4 HENRY C. WENTE

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x A

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( 1 . 7 ) Aoo = e + e

The techniques developed in Section II still apply although now

the separation of variables method becomes more complicated.

Again the solutions will be periodic in the v-direction. Now the

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points of singularity which developed for minimal surfaces in R

have expanded into holes. The maximal domain for the solutions to

(1.7) is no longer simply connected. It will be a planar domain

with periodic holes. Also in general the domain will be contained

inside a vertical strip. The lines of curvature in the

v-direction must now lie on spheres, horospheres, or "pseudo-"

spheres. Once again the centers of the spheres all lie on a

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geodesic line in H . We also look at some examples. In

particular, one finds examples where the immersion has ends which

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are the H counterpart of Delaunay surfaces.

We conclude the introduction with the following historical

remarks. The simplest geometrical condition one can impose on a

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cmc surface in R is that it be a surface of revolution. In this

situation one obtains the classical Delaunay surfaces.

A Joachimsthal surface is one for which the lines of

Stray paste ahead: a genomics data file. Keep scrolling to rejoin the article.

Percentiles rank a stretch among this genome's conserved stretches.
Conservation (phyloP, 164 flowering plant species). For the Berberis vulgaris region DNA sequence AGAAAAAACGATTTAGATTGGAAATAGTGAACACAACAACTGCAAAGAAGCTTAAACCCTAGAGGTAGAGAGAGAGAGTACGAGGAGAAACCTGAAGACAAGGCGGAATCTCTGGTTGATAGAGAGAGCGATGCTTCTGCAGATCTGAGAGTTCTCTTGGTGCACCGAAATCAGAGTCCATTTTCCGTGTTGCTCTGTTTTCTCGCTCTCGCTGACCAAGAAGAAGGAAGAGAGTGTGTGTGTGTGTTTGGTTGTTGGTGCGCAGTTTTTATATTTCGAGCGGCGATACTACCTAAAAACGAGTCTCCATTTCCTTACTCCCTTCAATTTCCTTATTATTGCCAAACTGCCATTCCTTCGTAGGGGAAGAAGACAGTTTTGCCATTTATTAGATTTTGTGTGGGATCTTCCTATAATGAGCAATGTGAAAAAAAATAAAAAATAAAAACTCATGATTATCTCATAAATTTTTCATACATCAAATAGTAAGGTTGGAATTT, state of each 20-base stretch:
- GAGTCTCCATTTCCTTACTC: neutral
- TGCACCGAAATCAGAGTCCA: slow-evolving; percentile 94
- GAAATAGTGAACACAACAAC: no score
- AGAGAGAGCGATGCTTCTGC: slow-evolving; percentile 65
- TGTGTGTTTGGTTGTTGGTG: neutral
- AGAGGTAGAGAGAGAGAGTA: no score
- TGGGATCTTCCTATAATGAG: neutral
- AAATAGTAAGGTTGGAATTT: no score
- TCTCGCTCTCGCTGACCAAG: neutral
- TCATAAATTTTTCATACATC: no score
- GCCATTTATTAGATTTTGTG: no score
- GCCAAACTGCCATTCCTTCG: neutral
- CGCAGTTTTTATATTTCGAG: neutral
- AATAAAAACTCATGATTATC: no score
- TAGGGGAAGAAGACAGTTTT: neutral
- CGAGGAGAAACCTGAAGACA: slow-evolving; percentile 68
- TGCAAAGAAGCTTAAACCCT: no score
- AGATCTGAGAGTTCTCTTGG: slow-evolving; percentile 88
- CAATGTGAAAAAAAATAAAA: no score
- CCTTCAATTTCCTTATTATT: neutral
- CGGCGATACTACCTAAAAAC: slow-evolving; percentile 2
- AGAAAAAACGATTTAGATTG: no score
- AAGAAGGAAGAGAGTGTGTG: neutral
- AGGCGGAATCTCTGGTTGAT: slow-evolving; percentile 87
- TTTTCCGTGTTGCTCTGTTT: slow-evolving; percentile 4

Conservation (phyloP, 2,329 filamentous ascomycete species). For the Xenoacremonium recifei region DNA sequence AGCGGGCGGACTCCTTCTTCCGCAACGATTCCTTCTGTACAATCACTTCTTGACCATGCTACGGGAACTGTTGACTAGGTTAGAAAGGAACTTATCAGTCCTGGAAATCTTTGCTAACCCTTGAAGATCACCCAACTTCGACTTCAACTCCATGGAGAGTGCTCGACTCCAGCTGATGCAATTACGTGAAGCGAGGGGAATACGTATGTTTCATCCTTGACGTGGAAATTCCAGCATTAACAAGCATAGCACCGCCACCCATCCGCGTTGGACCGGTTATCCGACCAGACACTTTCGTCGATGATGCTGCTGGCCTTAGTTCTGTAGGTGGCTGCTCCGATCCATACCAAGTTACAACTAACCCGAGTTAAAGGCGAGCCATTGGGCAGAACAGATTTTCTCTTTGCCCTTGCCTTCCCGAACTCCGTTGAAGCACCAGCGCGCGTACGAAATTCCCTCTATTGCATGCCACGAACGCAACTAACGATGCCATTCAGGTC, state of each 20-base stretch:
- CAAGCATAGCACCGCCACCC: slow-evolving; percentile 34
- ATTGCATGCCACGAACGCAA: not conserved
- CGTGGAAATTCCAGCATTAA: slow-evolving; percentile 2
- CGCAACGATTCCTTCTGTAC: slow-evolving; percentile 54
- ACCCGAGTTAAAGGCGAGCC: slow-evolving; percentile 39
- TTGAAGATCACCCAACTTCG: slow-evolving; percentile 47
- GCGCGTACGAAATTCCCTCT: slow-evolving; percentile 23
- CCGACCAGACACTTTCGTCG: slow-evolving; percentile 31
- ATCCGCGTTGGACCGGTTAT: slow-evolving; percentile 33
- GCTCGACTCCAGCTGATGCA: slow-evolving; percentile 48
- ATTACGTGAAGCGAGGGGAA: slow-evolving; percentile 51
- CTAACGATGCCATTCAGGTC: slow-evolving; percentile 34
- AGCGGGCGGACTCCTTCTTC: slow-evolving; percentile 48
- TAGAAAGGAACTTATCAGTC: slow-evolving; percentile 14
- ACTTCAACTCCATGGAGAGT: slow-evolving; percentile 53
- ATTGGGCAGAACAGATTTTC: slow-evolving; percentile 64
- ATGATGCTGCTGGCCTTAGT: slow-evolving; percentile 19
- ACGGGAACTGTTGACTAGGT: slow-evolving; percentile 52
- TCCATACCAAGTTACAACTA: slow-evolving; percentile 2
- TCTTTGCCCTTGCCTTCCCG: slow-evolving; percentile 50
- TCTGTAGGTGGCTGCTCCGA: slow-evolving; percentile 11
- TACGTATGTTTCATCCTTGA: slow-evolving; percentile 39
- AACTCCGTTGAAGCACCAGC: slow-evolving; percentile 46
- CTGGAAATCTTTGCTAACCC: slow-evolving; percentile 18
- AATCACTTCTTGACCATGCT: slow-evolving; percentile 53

curvature of one family are all planar and such that these planes

all contain a common line, the axis. It follows that the lines of

curvature of the other family are all spherical with the centers of

the spheres lying on the axis. Furthermore, the immersed surface

will intersect these spheres at right angles along these curvature

lines (see Eisenhart [7]).

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If x(u,v) is an H = 1/2 immersion in R with planar lines of

curvature in the u-direction then the parallel surface y= x+ t,

where £ is the oriented unit normal vector, is an immersed surface

of constant Gauss curvature K = +1. It is a Joachimsthal surface.

For this reason we call the corresponding cmc immersion a surface

of Joachimsthal type. It is a special case of an Enneper type

surface. These were the surfaces initially studied by the author

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in the construction of closed cmc tori in R , [14]. The explicit

representation of these surfaces in terms of elliptic integrals

has been carried out by U. Abresch [1] and also by R. Walter [13].

We should also note that the Joachimsthal surfaces with K = -1 are